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|Governor Quinn Encourages Schools to Participate in the Illinois School Breakfast Challenge|
|News Releases - Health, Medicine & Nutrition|
|Written by Erin Wilson|
|Tuesday, 16 October 2012 07:49|
Ongoing effort aims to end child hunger by serving healthy breakfast at school
BERWYN – October 12, 2012. Governor Pat Quinn today visited Irving Elementary School to emphasize the importance of eating a healthy breakfast and to participate in the school’s “breakfast in the classroom” program as part of the 2012-2013 Illinois School Breakfast Challenge. A partnership with the Illinois State Board of Education (ISBE), the Midwest Dairy Council and the Illinois No Kid Hungry Campaign, the effort challenges every school in the state to make school breakfast a top priority. Governor Quinn sent a letter to superintendents throughout Illinois encouraging them to participate in the challenge earlier this year.
“No child should begin their school day with an empty stomach,” Governor Quinn said. “The Illinois School Breakfast Challenge will help children across the state have a nutritious start to their day, so they are ready to learn, grow and play.”
Serving breakfast in the classroom is a proven way to eliminate child hunger and help students succeed in school. Studies indicate that children who come to school hungry report headaches and stomachaches more frequently, have trouble focusing in class, make more errors and have slower memory recall. Researchers have also found that just by serving breakfast at school, students perform better on standardized tests and show a general increase in reading and math scores. “Breakfast in the classroom” programs also help children develop healthy habits for life.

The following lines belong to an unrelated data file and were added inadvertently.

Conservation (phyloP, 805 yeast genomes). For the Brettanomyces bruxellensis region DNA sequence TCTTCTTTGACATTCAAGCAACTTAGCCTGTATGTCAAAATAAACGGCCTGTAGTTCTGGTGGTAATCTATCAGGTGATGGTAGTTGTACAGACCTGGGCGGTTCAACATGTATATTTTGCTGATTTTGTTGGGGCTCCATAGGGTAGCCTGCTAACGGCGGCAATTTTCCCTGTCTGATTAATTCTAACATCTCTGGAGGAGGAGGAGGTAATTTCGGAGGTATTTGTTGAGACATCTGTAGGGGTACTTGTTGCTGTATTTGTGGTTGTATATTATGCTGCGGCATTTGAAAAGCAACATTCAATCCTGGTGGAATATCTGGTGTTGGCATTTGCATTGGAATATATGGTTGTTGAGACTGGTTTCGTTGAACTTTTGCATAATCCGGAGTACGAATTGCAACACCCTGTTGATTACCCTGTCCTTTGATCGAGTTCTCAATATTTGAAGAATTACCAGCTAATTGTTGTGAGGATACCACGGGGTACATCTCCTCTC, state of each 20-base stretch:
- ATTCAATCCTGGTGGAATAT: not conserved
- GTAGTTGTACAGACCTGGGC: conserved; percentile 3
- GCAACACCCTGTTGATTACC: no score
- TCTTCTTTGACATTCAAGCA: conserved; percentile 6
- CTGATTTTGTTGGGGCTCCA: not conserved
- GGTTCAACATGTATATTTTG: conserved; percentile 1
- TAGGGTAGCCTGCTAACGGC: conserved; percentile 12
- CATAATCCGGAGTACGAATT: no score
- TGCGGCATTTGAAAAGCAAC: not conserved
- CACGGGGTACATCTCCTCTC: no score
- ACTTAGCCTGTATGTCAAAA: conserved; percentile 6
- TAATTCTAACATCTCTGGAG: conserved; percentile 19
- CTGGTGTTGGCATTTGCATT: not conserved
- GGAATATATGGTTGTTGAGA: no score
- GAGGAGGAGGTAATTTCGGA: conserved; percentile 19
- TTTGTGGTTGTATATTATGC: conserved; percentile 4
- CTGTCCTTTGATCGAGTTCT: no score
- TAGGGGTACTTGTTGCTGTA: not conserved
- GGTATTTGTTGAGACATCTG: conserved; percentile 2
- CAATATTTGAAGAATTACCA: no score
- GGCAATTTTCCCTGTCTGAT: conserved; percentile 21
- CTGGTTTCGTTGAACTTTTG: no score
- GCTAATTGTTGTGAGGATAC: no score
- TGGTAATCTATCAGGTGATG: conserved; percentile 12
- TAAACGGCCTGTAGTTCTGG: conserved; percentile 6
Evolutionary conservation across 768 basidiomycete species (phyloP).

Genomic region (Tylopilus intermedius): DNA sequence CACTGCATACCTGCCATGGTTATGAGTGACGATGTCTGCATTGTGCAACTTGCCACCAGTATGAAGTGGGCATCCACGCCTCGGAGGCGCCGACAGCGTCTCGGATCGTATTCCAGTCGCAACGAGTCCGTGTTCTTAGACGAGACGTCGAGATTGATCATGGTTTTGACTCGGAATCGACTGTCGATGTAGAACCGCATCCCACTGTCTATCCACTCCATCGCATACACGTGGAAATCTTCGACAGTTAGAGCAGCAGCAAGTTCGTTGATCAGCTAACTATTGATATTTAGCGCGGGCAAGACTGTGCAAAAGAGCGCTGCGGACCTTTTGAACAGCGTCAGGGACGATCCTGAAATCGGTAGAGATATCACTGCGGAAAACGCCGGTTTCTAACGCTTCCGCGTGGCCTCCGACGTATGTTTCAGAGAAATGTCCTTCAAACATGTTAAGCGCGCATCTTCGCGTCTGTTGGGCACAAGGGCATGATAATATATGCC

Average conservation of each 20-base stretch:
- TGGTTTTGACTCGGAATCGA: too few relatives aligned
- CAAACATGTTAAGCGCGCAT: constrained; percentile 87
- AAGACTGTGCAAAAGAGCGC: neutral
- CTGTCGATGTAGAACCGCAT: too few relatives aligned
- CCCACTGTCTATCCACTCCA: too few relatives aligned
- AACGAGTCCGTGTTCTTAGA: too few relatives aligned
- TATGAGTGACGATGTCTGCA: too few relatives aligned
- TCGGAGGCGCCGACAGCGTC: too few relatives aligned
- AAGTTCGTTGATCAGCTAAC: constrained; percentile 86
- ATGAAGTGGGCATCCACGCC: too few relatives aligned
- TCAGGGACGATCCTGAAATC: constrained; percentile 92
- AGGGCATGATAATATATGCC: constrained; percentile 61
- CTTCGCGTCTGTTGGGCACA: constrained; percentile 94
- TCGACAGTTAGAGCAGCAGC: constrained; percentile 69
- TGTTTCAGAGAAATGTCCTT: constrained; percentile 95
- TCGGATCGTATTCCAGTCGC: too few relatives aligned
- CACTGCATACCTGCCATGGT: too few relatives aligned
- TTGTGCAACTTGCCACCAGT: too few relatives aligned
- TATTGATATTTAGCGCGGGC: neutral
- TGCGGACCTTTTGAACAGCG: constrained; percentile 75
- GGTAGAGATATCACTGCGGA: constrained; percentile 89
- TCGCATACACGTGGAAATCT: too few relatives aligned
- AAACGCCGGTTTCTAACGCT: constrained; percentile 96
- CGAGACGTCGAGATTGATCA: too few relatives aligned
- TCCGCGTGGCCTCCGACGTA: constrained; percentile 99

The state of Illinois offers a federally funded School Breakfast Program for children who come from households that struggle with hunger; however, less than 40 percent of the students who qualify participate. The Illinois School Breakfast Challenge encourages schools to take advantage of this program and prevent children from coming to school hungry. Schools with the largest percentage increases in average daily breakfast participation rates for August-December 2012 compared to January-May 2012 will receive awards. There are four tiers of awards, with each tier awarding three prizes of $5,000, $3,000 and $1,000. The Challenge kicked-off in Illinois in April 2012 as part of a nationwide effort to close the school breakfast gap.
Since Irving School introduced their classroom breakfast program, students’ standardized test scores have dramatically improved. In 2010 – before the program was implemented – only 79% of third graders at the school met or exceeded state standards in math, but in 2011 – the first year of the program – 92% of third graders met or exceeded this standard. In 2012, it went up to 98%. As of Thursday, October 11, 2012, Irving School has served 9,271 breakfasts since the first day of school.
The Breakfast Challenge is part of the Illinois No Kid Hungry Campaign to end childhood hunger in Illinois. Governor Quinn launched the Illinois No Kid Hungry Campaign earlier this year with the Illinois Commission to End Hunger and Share Our Strength, the nation’s leading child anti-hunger organization. The campaign is one of the key recommendations made by the Commission to eliminate hunger throughout Illinois.
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